On Monday evening, January 26 from 10 p.m. to midnight CST Marshall scientists will observe the large Asteroid 2004 BL86 as it passes by Earth. The public is welcome to follow their observations via the Marshall Ustream feed
The asteroid will safely pass about three times the distance of Earth to the moon, or approximately 745,000 miles (1.2 million kilometers) from Earth. Scientists have been tracking the path of the asteroid for 11 years and know its orbit well. Asteroid 2004 BL86 will not approach Earth this close again for at least 200 years.
This is a rare opportunity for observation. Hope you will join us as we observe the flyby.
Go here for more information about Asteroid 2004 BL86.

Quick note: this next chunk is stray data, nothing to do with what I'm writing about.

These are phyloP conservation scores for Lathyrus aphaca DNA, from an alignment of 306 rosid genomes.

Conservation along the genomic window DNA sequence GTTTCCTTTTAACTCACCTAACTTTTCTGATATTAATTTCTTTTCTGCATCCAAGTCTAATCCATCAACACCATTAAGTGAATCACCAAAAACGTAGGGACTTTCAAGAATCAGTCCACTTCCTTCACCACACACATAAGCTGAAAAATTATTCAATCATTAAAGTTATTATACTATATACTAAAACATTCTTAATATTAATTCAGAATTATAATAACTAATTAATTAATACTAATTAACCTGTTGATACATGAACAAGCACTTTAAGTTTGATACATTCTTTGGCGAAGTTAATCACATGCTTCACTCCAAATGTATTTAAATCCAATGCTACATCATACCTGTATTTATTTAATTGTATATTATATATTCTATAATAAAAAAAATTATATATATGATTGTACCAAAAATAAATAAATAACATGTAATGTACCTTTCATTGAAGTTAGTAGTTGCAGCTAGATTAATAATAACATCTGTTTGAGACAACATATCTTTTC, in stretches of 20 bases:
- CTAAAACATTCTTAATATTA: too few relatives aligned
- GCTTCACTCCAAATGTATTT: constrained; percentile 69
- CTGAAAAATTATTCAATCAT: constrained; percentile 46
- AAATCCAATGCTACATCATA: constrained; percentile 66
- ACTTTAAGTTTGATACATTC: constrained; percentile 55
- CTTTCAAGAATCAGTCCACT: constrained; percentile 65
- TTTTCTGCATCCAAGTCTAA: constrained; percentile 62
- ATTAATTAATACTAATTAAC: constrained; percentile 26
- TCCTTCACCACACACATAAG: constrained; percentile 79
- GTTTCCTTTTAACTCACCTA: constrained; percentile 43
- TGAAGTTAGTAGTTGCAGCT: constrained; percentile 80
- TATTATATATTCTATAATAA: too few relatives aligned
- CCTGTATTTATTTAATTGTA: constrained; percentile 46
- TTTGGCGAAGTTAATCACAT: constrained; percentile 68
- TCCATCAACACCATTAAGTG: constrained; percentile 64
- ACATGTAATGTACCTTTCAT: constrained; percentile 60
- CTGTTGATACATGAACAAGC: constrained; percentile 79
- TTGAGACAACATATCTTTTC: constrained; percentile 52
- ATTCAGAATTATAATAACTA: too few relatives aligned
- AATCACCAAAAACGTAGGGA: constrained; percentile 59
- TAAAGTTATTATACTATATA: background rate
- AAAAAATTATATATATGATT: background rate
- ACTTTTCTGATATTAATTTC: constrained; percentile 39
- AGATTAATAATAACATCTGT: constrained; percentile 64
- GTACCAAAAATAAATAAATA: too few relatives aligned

9 thoughts on “Marshall Scientist to Observe Asteroid 2004 BL86”
Did NASA really just post a picture of a comet in a blog entry about an asteroid fly-by?
You might want to mention that the image you used is a comet (looks like the most recent Comet Lovejoy), not as asteroid- the observations of 2004 BL86 advertised in this post will not look anything like this.
What is that MOON following the asteroid? ?are you sure its a MOON
we should expect more near pass asteroids which can hit earth with massive speed , damage earth and wipe out life. To survive this kind of situations we should deploy technology and weapons ready and stand by .
Nasa verygood science
There is invesible signal between our earth and mars can u discover it
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